This is a great place, flavoursome food beautifully presented and tremendous value-for-money. The restaurant itself is modern and very dimly lit with black slate floors and dark wood ceilings. Add carved wooden screens, tasteful modern art on the walls and a low soundtrack of soft jazz and you have a very relaxing dining experience. The proprietor Josep Riu will modestly protest he’s not a great speaker of English but in fact he talks about food very well and with great passion. If he’s available get personal service from him as he will be tell you about several things that aren’t on the Catalan menu. After some complimentary croquettes and delicious tiny olives I got Basonets de Bacalla amb Mel (batons of cod deep fried and dipped in honey, Canalo de Foie amb Amanida de Meduixots (pastry containing duck liver and salad with a balsamic reduction), Calcots Arrebossats (green onions deep fried in batter) amb Romesco (a sauce of almonds, hazelnuts, nyora pimento, tomatoes, oil and a in this case a little orange juice) and Carxofs Farcides amb Bolets amd Cansalada (artichoke heart with topped cod soufflé and melted manchego), which scored A/B /B/B). The fish course was Corball amb Amanida de Meduxiots (hake with a cheese sauce and something akin to an artichoke guacamole (B+) and the meat was Meloses de Vedella (two chunks of boneless veal slow-cooked in a casserole with tiny mushrooms in a strong brown gravy) which was fabulous (A), flaking tender meat with an intense flavour. The perfect accompaniment to the latter was a full bodied red called Pederats 2005 from the Priorat DOC near Tarragona, a fantastic (A+) bottle of wine for only €17. To finish some crunchy sandwiches of a chocolate covered relative to spinach (but bigger) which were ok (B) and the sublime Mil Fulls amb Crema de Llimona i Sorbet de Mandarina (wild strawberries in a creamy citrus sorbet) (A). My request for a digestivo resulted in five bottles arriving at the table all of which were complementary! Vi de Tavarp (spelling?) a red dessert wine, Garnatxa Vi de Postre (amber fortified dessert wine), Flor del Remei (?) an iced green herbal (but not overpowering) liquer which Caldes is known for, Anis del Mono de Naranja, a red aniseed liqueur similar to Pacharan with ice but nicer and Marc de Can a local grappa (spellings may be dodgy, like Robert’s handwriting!) which scored B/A/B/A/A respectively. I was also given some Carquinyolis, small coffee biscuits that seem a direct relation of amaretti and again a local delicacy). And all this for only €56! The best place in town, hang the cost and look no further. For me, a job-affirming experience.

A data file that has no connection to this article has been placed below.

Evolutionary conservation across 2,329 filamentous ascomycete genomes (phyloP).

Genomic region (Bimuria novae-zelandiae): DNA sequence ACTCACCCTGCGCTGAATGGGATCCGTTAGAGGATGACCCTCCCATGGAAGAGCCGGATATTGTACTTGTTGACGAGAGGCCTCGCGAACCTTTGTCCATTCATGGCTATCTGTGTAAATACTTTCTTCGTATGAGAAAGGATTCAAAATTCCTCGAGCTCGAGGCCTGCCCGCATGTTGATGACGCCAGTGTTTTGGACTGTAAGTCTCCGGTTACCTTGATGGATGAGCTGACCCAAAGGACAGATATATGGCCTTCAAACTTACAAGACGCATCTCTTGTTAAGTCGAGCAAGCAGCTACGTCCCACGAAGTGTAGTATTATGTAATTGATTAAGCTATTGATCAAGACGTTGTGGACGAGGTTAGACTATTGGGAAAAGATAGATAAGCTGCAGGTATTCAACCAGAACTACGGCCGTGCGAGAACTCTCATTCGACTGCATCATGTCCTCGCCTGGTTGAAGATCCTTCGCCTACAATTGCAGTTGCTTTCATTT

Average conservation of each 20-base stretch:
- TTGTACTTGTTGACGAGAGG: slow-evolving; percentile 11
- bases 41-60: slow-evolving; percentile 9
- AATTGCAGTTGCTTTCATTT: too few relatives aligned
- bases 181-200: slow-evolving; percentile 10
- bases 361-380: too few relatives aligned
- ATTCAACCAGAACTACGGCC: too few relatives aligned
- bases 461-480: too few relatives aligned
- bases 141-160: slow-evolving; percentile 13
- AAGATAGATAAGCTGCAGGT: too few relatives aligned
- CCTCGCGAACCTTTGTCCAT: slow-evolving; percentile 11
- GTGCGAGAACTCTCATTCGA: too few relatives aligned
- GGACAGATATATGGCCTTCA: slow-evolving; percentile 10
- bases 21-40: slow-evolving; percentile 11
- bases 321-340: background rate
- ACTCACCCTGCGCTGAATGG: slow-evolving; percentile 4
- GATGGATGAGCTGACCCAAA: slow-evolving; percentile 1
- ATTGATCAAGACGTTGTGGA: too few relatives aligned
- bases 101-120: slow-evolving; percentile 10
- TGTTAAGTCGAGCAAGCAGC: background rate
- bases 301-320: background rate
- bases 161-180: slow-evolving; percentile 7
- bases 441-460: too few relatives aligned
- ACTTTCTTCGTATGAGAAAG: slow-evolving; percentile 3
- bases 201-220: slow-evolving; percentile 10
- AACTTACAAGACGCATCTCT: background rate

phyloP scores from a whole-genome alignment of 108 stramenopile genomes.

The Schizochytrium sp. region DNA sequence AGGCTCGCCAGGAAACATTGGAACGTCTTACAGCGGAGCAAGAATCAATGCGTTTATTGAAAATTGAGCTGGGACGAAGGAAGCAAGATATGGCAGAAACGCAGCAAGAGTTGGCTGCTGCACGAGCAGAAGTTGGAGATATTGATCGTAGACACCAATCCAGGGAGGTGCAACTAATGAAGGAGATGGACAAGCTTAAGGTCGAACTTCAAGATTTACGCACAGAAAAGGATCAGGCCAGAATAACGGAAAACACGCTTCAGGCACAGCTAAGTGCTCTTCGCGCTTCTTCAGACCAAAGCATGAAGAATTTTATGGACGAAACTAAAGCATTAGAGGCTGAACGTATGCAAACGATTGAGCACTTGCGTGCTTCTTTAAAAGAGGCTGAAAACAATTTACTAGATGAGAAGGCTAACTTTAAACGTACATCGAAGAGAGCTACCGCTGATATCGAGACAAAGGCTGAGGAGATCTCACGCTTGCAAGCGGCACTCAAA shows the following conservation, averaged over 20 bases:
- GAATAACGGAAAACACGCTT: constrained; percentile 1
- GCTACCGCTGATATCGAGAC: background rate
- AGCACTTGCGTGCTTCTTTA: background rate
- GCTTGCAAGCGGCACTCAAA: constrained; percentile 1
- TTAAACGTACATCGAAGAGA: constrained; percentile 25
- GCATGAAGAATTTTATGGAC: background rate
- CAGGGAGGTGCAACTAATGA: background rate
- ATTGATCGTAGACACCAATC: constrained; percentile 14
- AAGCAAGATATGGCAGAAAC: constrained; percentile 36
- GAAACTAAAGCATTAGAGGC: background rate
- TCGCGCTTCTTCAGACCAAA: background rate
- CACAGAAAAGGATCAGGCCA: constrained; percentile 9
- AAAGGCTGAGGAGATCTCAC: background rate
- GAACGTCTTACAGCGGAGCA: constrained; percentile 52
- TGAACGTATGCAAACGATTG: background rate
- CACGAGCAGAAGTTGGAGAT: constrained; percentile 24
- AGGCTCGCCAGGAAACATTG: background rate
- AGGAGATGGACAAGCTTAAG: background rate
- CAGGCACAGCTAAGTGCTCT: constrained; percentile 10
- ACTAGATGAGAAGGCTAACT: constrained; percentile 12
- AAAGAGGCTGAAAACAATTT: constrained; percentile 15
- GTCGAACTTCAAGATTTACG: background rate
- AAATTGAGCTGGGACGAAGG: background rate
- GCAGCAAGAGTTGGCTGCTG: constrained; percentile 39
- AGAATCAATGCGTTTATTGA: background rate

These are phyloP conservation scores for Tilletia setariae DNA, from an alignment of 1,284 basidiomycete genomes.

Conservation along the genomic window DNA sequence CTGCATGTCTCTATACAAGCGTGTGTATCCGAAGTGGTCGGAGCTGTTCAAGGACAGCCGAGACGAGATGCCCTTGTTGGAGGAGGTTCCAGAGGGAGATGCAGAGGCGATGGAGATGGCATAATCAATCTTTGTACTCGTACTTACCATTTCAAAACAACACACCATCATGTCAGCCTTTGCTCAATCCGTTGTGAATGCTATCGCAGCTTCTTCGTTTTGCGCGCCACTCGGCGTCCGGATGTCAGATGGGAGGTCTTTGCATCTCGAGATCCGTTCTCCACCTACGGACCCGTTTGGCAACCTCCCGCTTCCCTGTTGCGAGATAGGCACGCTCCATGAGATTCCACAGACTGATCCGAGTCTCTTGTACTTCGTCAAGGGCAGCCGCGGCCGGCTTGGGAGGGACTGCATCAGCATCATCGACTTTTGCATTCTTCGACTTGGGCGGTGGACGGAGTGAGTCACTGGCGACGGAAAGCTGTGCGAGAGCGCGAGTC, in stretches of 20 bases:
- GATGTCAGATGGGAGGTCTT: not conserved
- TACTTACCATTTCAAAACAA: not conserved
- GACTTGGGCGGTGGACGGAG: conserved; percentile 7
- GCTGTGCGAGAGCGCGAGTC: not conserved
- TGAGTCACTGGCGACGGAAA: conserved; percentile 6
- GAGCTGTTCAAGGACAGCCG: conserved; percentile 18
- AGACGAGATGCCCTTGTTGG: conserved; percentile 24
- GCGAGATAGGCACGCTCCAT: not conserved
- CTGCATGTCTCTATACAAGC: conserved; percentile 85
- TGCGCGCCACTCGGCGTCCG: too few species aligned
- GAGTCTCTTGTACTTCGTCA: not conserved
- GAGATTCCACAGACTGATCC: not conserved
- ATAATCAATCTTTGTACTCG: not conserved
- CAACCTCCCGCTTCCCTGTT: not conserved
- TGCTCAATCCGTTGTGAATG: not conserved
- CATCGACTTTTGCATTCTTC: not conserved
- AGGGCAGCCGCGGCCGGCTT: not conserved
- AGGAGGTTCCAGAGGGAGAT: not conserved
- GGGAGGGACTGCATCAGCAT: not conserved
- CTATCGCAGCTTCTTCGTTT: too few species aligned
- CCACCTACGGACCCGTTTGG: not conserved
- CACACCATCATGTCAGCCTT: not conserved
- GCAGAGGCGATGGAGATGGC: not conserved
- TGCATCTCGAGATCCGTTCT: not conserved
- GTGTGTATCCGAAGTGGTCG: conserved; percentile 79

So how could I not go back the next day! Had already ordered half my meal from the pleasant young waiter when Josep showed up to better inform my choices. To start I had the wonderful Formatge de Cabra amb Poma i Confitura (hot goat’s cheese on slices of apple with a tomato preserve to dip into) on the same plate as a fantastic salad of mixed leaves, strawberry, apple, mandarin, pomegranate, toasted hazel and pine nuts and decorated with balsamic and tiny pieces of dry ham (all A). Sadly the two following fish dishes Sopa de Peix (monkfish and rice) and Romescada de Peix (monkfish, mussel, clams, shrimp and sliced potatoes in thin romesco) were strangely lacking in flavour (C) but these were my choices not Josep’s. The white semi-sec ‘Labalis’ (Castille de Maetierra) from Valles de Sadacia made up for things however (B+). Although the dessert cava ‘Privat’ from Alella was nothing special (C) it went well with the plate of assorted desserts, the highlights of which were a delicious semi-freddo topped with almond toffee and a cheesecake (both A) decorated with black and red gooseberries. Along with a plate of complementary chocolates I was also given coffee (C) and honey (B) versions of orujo but decided I preferred the original. Once again a steal at €57. Lesson relearned, if you have a good server, go with their suggestions.
N.B. According to Joesp, Robert di Nola was probably a medieval noble or chef who wrote one of the earliest Catalan cookbooks.
Placa San Angel (right out of the hotel, left at the church) has a couple of okish cafes where you can sit outside on a sunny day.
La Rosa de Caldes (High Elementary, B/C), 87 C/Pi i Margall (on the main street near the bus station, one block down from Carturan above).
This was the best value-for-money Menu del Dia I could find, 4 courses with a drink for €9.25 for which I got a garden salad, well-made fideua with cuttlefish and crabstick (yuck!), small Walls-type sausages in samfaina (ratatouille), a piece of fresh fruit and a half litre of cold red wine. Nothing special but all perfectly edible/drinkable. Went again the next day and had the ‘fish of the day’ which turned out to be deep fried calamari rings which I’m not keen on. When I queried their choice of language they apologised and kindly offered another dish but I was already full anyway from the preceding seafood paella. The interior includes a cafe bar, flashing fruit machines, a big TV and rather a lot of smoke from the kitchen. Fine for a cheap basic lunch and a convenient location opposite the bus station.
If you go through the gateway next to Can Ruis on C/. Pont you can go over the small bridge over the gorge and into a small park. If you walk through this you get to the municipal sports centre which has a nice modern 25m indoor swimming pool. You can swim anytime between 6.30am till 10pm for €4.50. Remember your cap.
For a pleasant run or walk go straight past Robert de Nola Restaurant above till you get to the pretty church and Restaurant El Remei (you can sit outside here to eat). Follow the path between them which becomes a sandy track as it goes under the road and winds through allotments and small fields. You could probably get a 30 minute return run in without meeting any traffic. If you go left at the church instead and followed signs to the campsite, the roads are still very quiet.